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University of Toronto St. George
Political Science
Nelson Wiseman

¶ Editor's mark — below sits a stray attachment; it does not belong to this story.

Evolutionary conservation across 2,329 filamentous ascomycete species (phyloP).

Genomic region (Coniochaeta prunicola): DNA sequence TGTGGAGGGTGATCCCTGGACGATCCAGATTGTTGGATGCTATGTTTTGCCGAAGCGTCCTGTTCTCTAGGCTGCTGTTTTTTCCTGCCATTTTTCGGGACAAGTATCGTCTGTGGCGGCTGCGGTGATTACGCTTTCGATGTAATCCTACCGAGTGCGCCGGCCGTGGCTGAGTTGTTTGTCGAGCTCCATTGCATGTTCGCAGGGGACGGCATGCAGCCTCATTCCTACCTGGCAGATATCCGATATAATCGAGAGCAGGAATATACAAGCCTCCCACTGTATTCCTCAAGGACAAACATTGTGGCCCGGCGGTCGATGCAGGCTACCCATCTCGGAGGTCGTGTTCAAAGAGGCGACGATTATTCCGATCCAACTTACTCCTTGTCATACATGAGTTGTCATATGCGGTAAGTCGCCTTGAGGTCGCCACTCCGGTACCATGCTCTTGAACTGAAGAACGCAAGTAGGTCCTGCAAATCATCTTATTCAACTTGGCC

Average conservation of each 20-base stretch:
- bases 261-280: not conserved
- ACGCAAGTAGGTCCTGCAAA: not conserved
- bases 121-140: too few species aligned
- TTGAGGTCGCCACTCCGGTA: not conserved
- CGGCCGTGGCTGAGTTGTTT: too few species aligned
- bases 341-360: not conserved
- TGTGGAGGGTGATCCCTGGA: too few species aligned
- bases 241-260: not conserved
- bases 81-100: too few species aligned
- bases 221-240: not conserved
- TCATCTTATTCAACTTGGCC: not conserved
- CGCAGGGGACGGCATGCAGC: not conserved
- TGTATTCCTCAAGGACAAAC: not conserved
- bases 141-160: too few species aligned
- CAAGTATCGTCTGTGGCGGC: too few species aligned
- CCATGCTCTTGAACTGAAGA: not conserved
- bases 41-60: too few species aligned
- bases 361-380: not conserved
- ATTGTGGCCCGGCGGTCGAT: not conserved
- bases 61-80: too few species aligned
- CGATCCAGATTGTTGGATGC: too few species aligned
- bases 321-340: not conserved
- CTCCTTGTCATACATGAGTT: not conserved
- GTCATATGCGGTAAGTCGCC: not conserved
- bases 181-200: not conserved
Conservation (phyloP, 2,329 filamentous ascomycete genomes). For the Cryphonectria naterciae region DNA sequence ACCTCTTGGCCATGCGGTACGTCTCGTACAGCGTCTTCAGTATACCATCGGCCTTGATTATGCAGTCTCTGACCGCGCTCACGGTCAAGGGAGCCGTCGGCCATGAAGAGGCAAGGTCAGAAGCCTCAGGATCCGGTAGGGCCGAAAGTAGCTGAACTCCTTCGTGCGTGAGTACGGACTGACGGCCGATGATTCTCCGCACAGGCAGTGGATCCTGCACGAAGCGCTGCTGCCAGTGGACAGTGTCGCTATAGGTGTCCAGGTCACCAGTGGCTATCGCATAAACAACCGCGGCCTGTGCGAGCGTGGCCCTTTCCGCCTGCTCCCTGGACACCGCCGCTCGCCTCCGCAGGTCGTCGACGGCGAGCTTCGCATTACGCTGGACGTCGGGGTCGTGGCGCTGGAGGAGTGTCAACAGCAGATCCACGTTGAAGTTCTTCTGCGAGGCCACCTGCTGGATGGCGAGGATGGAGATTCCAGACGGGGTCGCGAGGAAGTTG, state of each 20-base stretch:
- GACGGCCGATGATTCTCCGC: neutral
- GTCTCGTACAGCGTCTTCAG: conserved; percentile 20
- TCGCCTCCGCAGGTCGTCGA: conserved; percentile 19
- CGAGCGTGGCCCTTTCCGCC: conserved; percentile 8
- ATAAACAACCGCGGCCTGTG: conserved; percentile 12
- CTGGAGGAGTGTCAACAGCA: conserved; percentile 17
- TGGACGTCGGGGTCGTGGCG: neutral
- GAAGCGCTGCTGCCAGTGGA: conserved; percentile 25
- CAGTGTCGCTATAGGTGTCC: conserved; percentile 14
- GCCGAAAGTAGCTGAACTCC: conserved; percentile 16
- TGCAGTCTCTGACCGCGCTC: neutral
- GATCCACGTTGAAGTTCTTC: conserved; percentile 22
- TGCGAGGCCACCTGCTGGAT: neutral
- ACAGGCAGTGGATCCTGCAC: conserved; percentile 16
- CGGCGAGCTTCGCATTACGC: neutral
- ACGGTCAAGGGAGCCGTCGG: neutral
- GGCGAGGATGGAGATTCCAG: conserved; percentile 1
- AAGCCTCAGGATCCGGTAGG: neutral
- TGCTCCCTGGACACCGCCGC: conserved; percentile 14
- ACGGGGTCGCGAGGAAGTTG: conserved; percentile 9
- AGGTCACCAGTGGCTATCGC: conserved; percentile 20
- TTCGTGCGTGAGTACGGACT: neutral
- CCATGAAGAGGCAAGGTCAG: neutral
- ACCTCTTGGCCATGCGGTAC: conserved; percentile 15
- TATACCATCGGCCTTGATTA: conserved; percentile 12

P OLITICAL C ULTURE Stephen Brooks, Canadian Democracy, Chapter 2, p. 33-73 - We focus a great deal on how we define ourselves relative to Americans - Canadians believe in a more orderly and less individualistic society than Americans - The values and ideologies differ in French-speaking Canada Ideologies, values, and institutions - Ideology spills beyond political beliefs, and usually encompasses other social relationships such as economy - When a society is seen as ‘pragmatic’ it is usually because one ideology has become so established that it is convention - Political culture is ideology as it relates specifically to politics - In Canada political culture has mostly focused on the differences between French and English Canadians, whether English Canada is characterized by regional political cultures, and individual personality which focuses on the comparisons between Canada and the U.S. - Three ways of describing political culture in society ** has become the most useful tool in understanding differences in political and social thought o Left-wing o Right-wing o Centrist/moderate: most people describe themselves as centrist - Features of people on the right o Individualistic o Less gov’t intervention - Features of people on the left o Collectivist o More gov’t intervention to make the free market fair - Those who are right-wing who support ideas of assisted suicide, abortion etc. are called libertarian because they believe in complete freedom of choice/non-intervention from state - Social conservative right-wing individuals support traditional values - Three political ideologies o Socialism o Liberalism o Conservatism - While Canada does have two dominant parties, there are few distinctions between the policies of the two (culture of moderation), they share the value of western liberalism - Classical liberal overtures were enshrined in America’s constitutional documents, took longer to catch on in Canada - Classical conservatism was kept alive in Canada by the Church and British colonial authorities - Major parties who identify themselves as Classical socialists have never emerged as dominant in Canada - These three isms are no longer sufficient to describe the Canadian political landscape o The liberal vs. conservative battle is now more over the defense of minority/group vs. individual rights o The original premises of each of the parties are now antiquated - Modern socialists refer to themselves as social democrats , represent more moderate views Fragment theory - Immigration tended to coincide with ideological epochs in Europe - Canada was built on a society of immigrants—most of whom represented the minorities of European society (minority class, religion, cultural background etc.), “fragments” of European societies - Limitation of fragment theory: doesn’t explain why political culture is pervasive over generations o At what point do immigrants have to assimilate to the established culture? - Canada is a two-fragment society o French-Canada is characterised by feudal characteristics, pre-revolutionary o English Canada was founded by American Loyalists whose liberalism was diluted by conservative political beliefs - This also explained the emergence of Canadian socialism o Liberalism was never an unchallenged political vantage point (there were always two theories at odds) o Social class was not a foreign concept in Canada Formative events - Seymour Martin Lipset - Development in the U.S. has been shaped by revolutionary origins - Development in Canada has been shaped by counter-revolutionary origins o Rejection of Americanization shape the historical landmarks of our country - However, loyalism is not necessarily a conservative ideology (in fact, Canada has demonstrated a greater deference to government in liberal fashion than Americans!) o During the revolutionary period liberalism took on an anti-government tinge in America because of the tyranny associated with the government - Loyalists faced an identity crisis after being cast out of a society whose values they shared (liberal, but not anti-British, they decided to create an identity out of Britishness) - The Revolutionary War  English Canada’s turning point - The Conquest  French Canada’s turning point o Cut off the development of a liberal French bourgeoisie, which meant all power in French-Canada was driven toward the Church - Still a raw nerve for French Canada Economic structures and political ideas - Explains cultural identity as an offshoot of class relations - Institutions change in response to the economic system - Culture and institutions are the embodiments of power relations whose sources lie in the economic system - When the means of disseminating information are controlled by the dominant class, this means cultural mores are determined by them - Protection of social order is chief - False consciousness, especially in how we perceive the nature of equality in our country, is one of the reasons why this theory is perpetuated o To a certain degree these perceptions also fall in line with reality - The political ideas of Canadians Community - Political community: a community of political allegiance alone, free of cultural and racial associations - Canada’s sense of community has always seemed quite fragile - Four major challenges to Canadian political community o French-English relations  Accommodations date back to Quebec Act of 1774  1867 Confederation solidified federalism  After the 1960s separation became a stronger possibility, while the interests of French-Canadians became more difficult to be represented by national bodies o Native demands for self-government o American influence on Canadian culture o Regional tensions  Have never threatened the territorial integrity of Canada - Political violence o Canadians are not accustomed to the presence of violence, or even demonstration, in politics o The greatest presence of violence has been in relation to French-English relations (Riel rebellions, conscription, FLQ) and Aboriginal rights (Oka Crisis) - Public Attitude o Increase support of sovereignty-association (separation with economic ties) o 1980 Referendum: First direct challenge to Canadian political community Freedom - Different conception of freedom in Canada, particularly relative the Americans who value individual rights and freedoms more than we do - Americans also have a general mistrust of their gov’t - Canadians value the freedoms of groups, situationally, over the negative rights of individuals - Canadian visions of freedom require action on the part of the gov’t rather than inaction - The clamp-down on individual freedoms (almost a role-reversal) has happened in response to 9/11 Equality - Tory Loyalist values meant that equality in Canada was less valued - America’s political culture is more egalitarian while Canada’s is more hierarchical o This is no longer true in the modern states - Canadians tend to support equalizing social systems more - Canadians are more likely to value equality of results, whereas Americans are likely to value equality of opportunity - Equality as it relates to group rights rather than individual rights o This leads to more cultural diversity within Canada - Evidence, however, is showing that our picture of being a “mosaic” versus the American “melting-pot” is not as much of a reality as it is perceived - Canada has loosened multicultural policies relating to language (Immigration Act 1998) and gender equality - However, in the area of racial equality Canada continues to have a more egalitarian outlook than the U.S. Citizen expectations for gov’t - Canadians are more likely to rely on the state to take action on issues - They are also less likely to object to state action they dislike - Canadian gov’t does more to redistribute wealth among citizens o Regulate public goods rather than private industries like the American gov’t would - Monarchy vs. mobarchy o The mobarchy is more accustomed to violent tones in society o Canadians prefer stability - Roots of our values o British ties to monarchy (conservatism) - Communitarianism: equal respect for identifiable groups, having the constitutional basis for people to feel like they are a part of Canada o Deep diversity - Have Canadians become emboldened due to the patriation of the Charter? - Social capital, the connections between members of a community and participation in community (politics) How Different are Canadian and American values? - Both Canada and the U.S. have become more progressive and secular - Value differences between the two countries are small, except relating to religious and moral issues - Canadians and Americans are becoming more similar to one another Key Concepts - Ideology: set of interrelated ideas of how a society should operate - Libertarian: people with far-right political beliefs who subscribe to the idea of absolute non- intervention in all aspects of human life - Classical Liberalism: freedom of religious choice, free enterprise, free trade, expression and political association; source of all just rule is people - Classical Conservatism: based on the importance of tradition, human inequality is accepted as part of natural order; source of all just rule is God - Classical Socialism: based on radical egalitarianism, supported role of the state - End of ideology: theory by American sociologist Daniel Bell in 1960’s, said that ideology is no longer an effective way of analysing political fault lines - False consciousness: the inability of the oppressed class to realize their interests - Red Toryism: conservatives who believe it is the gov’t responsibility to be an agent for collective good (gov’t is not just regulatory by interactive and reactive) - Post-materialism: attaches more value to human needs of belonging, self-esteem and personal fulfillment; quality of life issues - Secularization: movement away from religion in the state Key events and dates Evidence of group rights being valued Quebec Act 1774, BNA Act 1867: protection of religious rights and language rights - 1970s: official policies for multiculturalism have existed since the 70s in Canada - 1982: entrenchment of the idea of multiculturalism in the Constitution T HE C ONSTITUTION Canadian Democracy, Chapter 5, p. 127-159  The mere existence of a constitution doesn’t ensure that politics is democratic  E.g. South Africa  Without a constitution, however, the concepts of rights and limited gov’t have no secure protection  Constitution: a fundamental law of a political system  It is fundamental because all other laws must adhere to the constitution in terms of  How they are made  Their substance  A constitution is a necessary tool for democratic politics  Hobbes argued that human nature was a state of chaos and insecurity that demands a constitution for protection  In modern society the alternative to constitution is anarchy  There is no universally agreed-upon means of resolving conflict  In totalitarian states constitutions exist only in name, or not at all  The rules of a constitution deal with two sets of relations:  Between citizens and state  Constitution empowers the state to pass laws on behalf of the community  It also limits power  Distribution of functions and powers between parts of the state  The constitution is often analyzed under three headings 1. The legislature (making the law) 2. The executive (implementing the law) 3. The judiciary (interpreting the law)  The rules governing relations between the regional and federal governments is also part of the Constitution  The rules of a Constitution can take three forms: 1. Written documents 2. The decisions of courts (common law) 3. Unwritten conventions  Constitutional conventions are practices that emerge over time and transition into binding rules of the political system  E.g. the convention that the leader of the part that captures the most seats in a House of Commons election is called on to form a gov’t  In Canada the first two components of the Constitution (written documents and common law) together are considered constitutional law  Constitutional conventions are not enforceable by the courts Constitutional Functions Representation  All modern democracies are representative democracies o Politicians make decisions for those who elect them  Constitutions describe o The basis of political representation o The method by which reps are chosen  Representation by population is based on the principle of one person, one vote o All elected members of the legislature should rep approximately the same number of votes o Allows the preferences of a simple majority to be translated into law o Often tempered by representing regions (e.g.: U.S. allows two senators per state regardless of state size)  Federalism: embodies the principle of territorial representation o Gives regional gov’ts the exclusive right to pass laws on particular subjects  A constitution might also give representation to certain minority groups (e.g.: New Zealand gives seats to Maori minority)  Constitutions establish the methods by which representatives are selected, they use either 1. Election 2. Appointment  In Canada certain officials are elected and some appointed, powers are distributed between them  Canada uses a single-member constituency system o Discourages political parties from appealing to under-represented segments of the population  The alternate is a system of proportional representation o A party’s percentage of popular votes translates to a corresponding share of seats in the legislature o Splinters the party system (extremists find representation in gov’t) Power o A constitution provides the basis for a legitimate exercise of state power o It also limits and divides power o The existence of separate branches of gov’t divides state power between different group of public officials Rights o A right is something a person is entitled to o Democratic constitutions establish the basic right for citizens to choose their own gov’t o Constitution’s guarantee individual rights and legal rights o These rights limit the states power in relation to the individual o They make the power dependent on either  Popular consent (democratic rights)  Individual rights (personal liberty) o Rights may also require the state to either protect or promote their interests o E.g.: right to equal treatment o Constitutions also recognize the special status of particular groups o E.g.: Canada’s constitution declaring French and English to be official languages  This is a positive right Community and Identity o A constitution establishes a community o All members of a particular territory are equally responsible for acting in accordance with its constitution o Carrying the same passport doesn’t always guarantee a sense of community, however o E.g. : Quebec separatists o A constitution may inspire negative or positive feelings  Associated with the members of the political community or the institutions, values and symbols embedded in it National Purpose o The constitutional document that created Canada was the Constitution act, 1867 o Included a number of provisions that embodied a national purpose o The purpose was to build a new country with an integrated economy o The Constitution Act, 1982 commits Ottawa and the provinces to the promotion of equal opportunity and reduction of economic disparity between Canadians Canada’s Constitution o The constitution is essentially a series of laws passed between 1867 and 1982 o The constitution embodies values and principles that are central to the political life of the country o The ‘internal architecture’ o The ‘basic constitutional structure’  Includes: federalism, democracy, constitutionalism, rule of law and respect for minority rights Federalism o The Supreme Court recognizes the diversity of the component parts of the confederation and autonomy of the provincial govt’s o Provinces are not constitutionally subordinate to the federal gov’t , likewise Ottawa is not dependent on the provinces in exercising the laws in its jurisdiction o Constitution divides certain activities between provincial and regional gov’ts o Law-making o Revenue-raising Democracy o One of the fundamental, if unwritten, givens of Canada’s constitutional system o The constitution prior to the inclusion of the Charter in 1982 painted a very different picture of Canada o Democracy wasn’t stated, as it was more of an entrenched idea o It was an assumed aspect of Canada’s political nature o Majority rule is a basic premise of constitutional democracy in Canada o The democratic principle underlying the Charter and the Constitution is linked to substantive goals o Respect for the inherent dignity of every person o Commitment to equality and social justice o Social and cultural diversity (respect for minority group identities, equal opportunity groups) o These views were echoed in the Supreme Court’s 1998 ruling (in relation to Quebec separation) o Democratic gov’t derives its necessary legitimacy from the consent of the governed o Legitimacy of laws is based on moral values embedded in our constitutional structure Constitutionalism and the Rule of Law o The Rule of Law ensures a stable, predictable and ordered society o Guarantees that there is only one law for all persons o The premise is that ours is a government of laws, not of men and women o The constitutionalism principle involves predictable governance o Source is in written rules rather than arbitrary judgement of people o Constitutionalism principle states that Constitution is the supreme law of the land and all gov’t action must conform with the Constitution o Places certain matters relating to rights and freedoms beyond the reach of any gov’t o The pre-Charter constitution was one of parliamentary supremacy o This meant that as long as one level of gov’t didn’t overstep its boundaries, it could do what it liked o Constitutionalism and Rule of Law work to temper the principle of majority rule o Just because something is in majority doesn’t mean it is constitutional Protection of Minorities o History of group rights goes back to the British colonial rule (The Royal Proclamation of 1763) o Also The Quebec Act of 1774 o Double majority principle between Canada East and Canada West (1841-67) o The Constitution Act, 1867, entrenched the principle of minority rights in section 93 and 133 o The Charter further entrenched these as rights o Relationships governed by constitutional rule: 1. Those between individual and state (rights and freedoms) 2. Those between various institutions of gov’t (machinery and process of gov’t) 3. Those between national and regional gov’t (federalism) 4. Rules followed during constitutional change The Charter of Rights and Freedoms o Canada’s Constitution has formal distinctions between (categories set down in the Charter) o Fundamental political freedoms o Democratic rights o Mobility rights o Legal rights o Equality rights o Language rights o The Charter enumerating these rights ensure that o People will turn to the judicial system to protect them o The rights are secure (due to Court’s willingness to strike down laws and practices that go against the Charter guarantees) Fundamental Freedoms o Guaranteed in section 2 of the Charter o Include freedom of o Religion o Belief o Expression o Media o Assembly o Association o These were called political liberties during the pre-Charter era, were part of common law o Securing these rights was a chore o Division of power was used as a tool to secure these rights when they were interfered with Democratic Rights o The basic democratic right is the opportunity to vote in regular elections o Ss. 3-5 of the Charter Mobility Rights F EDERALISM Stephen Brooks, Canadian Democracy, Chapter 7, p.196-231  What is federalism  The constitutional authority to make laws and to tax is divided between a national government and some number of regional governments  Citizens in a federal state are members of two political communities, one national and the other coinciding with the boundaries of the province, state, canton (the name given to regional units of a federal state vary between countries)  Federalism is chiefly a property of constitutions, not of societies  Federalism does not appear to be an intrinsic characteristic of pluralistic societies but of those with federal constitutions  A federal constitution institutionalizes regional divisions by associating them with different governments  Federalism divides political authority along territorial lines  Decentralized placed in the hands of regional officials  Centralized at the national level is determined by the particular social, geographical, and political conditions of a country T HE M ACHINERY OF G OVERNMENT Stephen Brooks, Canadian Democracy, Chapter 8, p. 231-251  Three branches of gov’t coincide with three major functions of democratic governance: o The legislature makes the laws o The executive branch implements the laws